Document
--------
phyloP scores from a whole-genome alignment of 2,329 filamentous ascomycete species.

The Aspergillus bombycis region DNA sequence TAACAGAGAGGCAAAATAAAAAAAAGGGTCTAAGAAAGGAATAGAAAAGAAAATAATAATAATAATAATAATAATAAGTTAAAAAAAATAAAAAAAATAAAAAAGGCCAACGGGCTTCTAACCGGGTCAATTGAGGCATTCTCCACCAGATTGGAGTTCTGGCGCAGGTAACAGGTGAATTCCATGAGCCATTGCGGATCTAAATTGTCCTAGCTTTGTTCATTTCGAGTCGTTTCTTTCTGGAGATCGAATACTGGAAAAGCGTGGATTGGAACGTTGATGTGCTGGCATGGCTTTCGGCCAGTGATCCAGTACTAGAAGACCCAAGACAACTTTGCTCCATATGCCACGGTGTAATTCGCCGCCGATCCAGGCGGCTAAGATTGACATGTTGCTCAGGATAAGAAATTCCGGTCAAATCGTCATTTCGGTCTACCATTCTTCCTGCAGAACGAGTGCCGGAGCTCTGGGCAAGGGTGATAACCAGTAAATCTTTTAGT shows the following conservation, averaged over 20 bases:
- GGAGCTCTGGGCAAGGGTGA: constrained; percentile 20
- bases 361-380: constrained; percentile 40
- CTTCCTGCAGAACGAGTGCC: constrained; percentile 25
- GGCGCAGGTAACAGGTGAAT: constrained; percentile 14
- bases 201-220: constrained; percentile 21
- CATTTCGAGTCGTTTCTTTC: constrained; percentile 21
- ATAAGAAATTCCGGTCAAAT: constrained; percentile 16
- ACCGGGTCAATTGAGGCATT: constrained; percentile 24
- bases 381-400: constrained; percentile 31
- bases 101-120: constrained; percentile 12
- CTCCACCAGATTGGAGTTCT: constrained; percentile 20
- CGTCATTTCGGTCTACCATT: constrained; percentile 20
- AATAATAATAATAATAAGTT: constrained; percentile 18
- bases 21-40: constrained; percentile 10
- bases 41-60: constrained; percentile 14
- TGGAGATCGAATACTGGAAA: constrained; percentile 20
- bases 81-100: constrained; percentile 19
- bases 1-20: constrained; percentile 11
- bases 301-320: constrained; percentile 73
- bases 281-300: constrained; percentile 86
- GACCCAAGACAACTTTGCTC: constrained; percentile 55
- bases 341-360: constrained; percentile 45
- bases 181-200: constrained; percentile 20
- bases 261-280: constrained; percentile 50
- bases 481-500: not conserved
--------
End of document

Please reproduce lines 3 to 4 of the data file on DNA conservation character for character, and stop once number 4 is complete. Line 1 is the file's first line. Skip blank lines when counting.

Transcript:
- GGAGCTCTGGGCAAGGGTGA: constrained; percentile 20
- bases 361-380: constrained; percentile 40